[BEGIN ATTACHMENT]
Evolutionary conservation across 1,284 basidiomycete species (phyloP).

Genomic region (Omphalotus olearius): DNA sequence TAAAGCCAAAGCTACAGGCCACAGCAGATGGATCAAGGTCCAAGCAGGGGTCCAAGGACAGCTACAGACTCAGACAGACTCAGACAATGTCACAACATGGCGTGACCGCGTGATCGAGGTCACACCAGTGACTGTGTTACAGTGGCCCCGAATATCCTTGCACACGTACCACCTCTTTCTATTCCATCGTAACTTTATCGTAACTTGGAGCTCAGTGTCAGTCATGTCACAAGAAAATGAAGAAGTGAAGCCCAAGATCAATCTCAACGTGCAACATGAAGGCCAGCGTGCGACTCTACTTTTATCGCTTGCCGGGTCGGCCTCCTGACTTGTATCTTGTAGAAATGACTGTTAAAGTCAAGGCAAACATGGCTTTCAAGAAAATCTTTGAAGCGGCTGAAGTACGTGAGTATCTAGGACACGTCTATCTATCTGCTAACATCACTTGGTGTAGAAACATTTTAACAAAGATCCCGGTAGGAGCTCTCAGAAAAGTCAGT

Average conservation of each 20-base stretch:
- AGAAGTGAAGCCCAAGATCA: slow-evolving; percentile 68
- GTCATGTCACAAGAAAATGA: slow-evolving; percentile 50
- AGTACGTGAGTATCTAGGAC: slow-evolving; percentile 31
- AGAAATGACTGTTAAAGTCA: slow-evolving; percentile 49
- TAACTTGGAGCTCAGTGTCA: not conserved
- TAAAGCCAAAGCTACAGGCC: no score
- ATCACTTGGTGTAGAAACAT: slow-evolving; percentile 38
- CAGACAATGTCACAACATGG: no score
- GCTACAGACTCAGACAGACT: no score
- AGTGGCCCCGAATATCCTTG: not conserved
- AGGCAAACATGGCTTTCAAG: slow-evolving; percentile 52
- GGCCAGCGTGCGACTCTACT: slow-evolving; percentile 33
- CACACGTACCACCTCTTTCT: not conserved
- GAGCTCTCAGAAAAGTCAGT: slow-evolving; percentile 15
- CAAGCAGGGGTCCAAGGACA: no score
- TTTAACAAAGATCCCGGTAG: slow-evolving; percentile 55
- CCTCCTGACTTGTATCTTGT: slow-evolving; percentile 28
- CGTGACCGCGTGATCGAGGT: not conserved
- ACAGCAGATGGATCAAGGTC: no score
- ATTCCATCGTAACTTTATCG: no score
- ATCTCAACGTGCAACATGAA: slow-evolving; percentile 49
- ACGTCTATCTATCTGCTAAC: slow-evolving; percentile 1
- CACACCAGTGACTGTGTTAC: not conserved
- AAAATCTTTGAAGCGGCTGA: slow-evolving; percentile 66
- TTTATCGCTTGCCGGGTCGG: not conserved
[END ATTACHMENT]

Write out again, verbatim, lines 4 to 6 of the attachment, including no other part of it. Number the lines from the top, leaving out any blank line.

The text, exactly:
- AGAAGTGAAGCCCAAGATCA: slow-evolving; percentile 68
- GTCATGTCACAAGAAAATGA: slow-evolving; percentile 50
- AGTACGTGAGTATCTAGGAC: slow-evolving; percentile 31